PlayDecide Game

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PlayDecide is an 1-2 hours discussion-game specifically devised to encourage an exchange of opinions in a simple but effective way on controversial scientifical and technological topics which are also extremely relevant to the present time.

With the main purpose of spreading participative methodologies, encouraging the circulation of experiences and knowledge so as to eventually develop a broad scientifical culture at the local level.

Play Decide, in fact, aims to come up with solutions to problems, define strategies and policies and, above all, to eventually convey the ideas and opinions developed in the game to the authorities concerned who have the decision-making power in that particular field.


  • PlayDecide is an excellent teaching method to be used in secondary schools, with players aged 15- 18, in so far as it helps adolescent students start learning how to share opinions and take an active part in a discussion.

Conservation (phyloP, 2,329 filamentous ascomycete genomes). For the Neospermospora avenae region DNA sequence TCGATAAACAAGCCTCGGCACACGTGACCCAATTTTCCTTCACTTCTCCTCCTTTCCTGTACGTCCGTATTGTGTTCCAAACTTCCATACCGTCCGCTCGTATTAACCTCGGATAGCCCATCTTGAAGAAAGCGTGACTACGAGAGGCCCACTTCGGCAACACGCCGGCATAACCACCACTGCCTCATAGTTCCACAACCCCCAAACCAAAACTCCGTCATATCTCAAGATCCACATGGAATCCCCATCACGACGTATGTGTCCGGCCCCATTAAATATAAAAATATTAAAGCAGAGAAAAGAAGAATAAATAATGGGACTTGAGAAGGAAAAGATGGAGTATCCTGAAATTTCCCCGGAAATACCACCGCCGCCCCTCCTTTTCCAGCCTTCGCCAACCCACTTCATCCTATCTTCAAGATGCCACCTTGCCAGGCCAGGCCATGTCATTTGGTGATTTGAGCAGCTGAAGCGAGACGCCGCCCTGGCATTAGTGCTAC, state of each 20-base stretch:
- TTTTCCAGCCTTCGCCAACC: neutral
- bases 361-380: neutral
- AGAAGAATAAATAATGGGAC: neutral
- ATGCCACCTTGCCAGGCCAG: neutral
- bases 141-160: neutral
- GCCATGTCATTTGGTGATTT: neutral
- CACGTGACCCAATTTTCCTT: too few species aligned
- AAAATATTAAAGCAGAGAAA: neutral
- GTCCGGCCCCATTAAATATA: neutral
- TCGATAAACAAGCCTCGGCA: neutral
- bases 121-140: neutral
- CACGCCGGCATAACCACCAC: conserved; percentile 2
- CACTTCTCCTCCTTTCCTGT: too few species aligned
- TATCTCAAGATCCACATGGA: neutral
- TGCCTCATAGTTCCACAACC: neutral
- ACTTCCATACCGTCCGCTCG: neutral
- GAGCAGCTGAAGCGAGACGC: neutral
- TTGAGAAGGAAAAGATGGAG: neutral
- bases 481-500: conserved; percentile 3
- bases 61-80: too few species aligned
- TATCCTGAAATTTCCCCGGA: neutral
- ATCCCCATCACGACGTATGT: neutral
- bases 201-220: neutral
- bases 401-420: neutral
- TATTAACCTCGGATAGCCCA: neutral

• Participating in a PlayDecide game allows people to respond intuitively to the information presented and, through the resulting discussions, explore their own reasoning and the values behind their choices
  • The Cards of the Game, give students the tools to build up their argumentations so as to enter the discussion not just with weak opinions, prejudice, preconceptions or just on the basis of hearsay.


  • Getting familiar with the game and pick one topic
  • Sign in or register in order to download the game cards and pdf that contains both detailed instructions and material to be printed
  • Settle a date and venue to play
  • Promote your play

Examples or inspirations (videos, links)

Name of institutions or persons suggesting/offering the activity

  • is an online platform that offers this activity and its developments.

PlayDecide was originally created as part of the EU-funded project Decide (2004-2007), coordinated by Ecsite, the European network of science centers and museums. The game took inspiration from a card game called “Democs”, developed by the New Economics Foundation between 2001 and 2003.

  • Teenagers

  • Students

  • Adult Citizens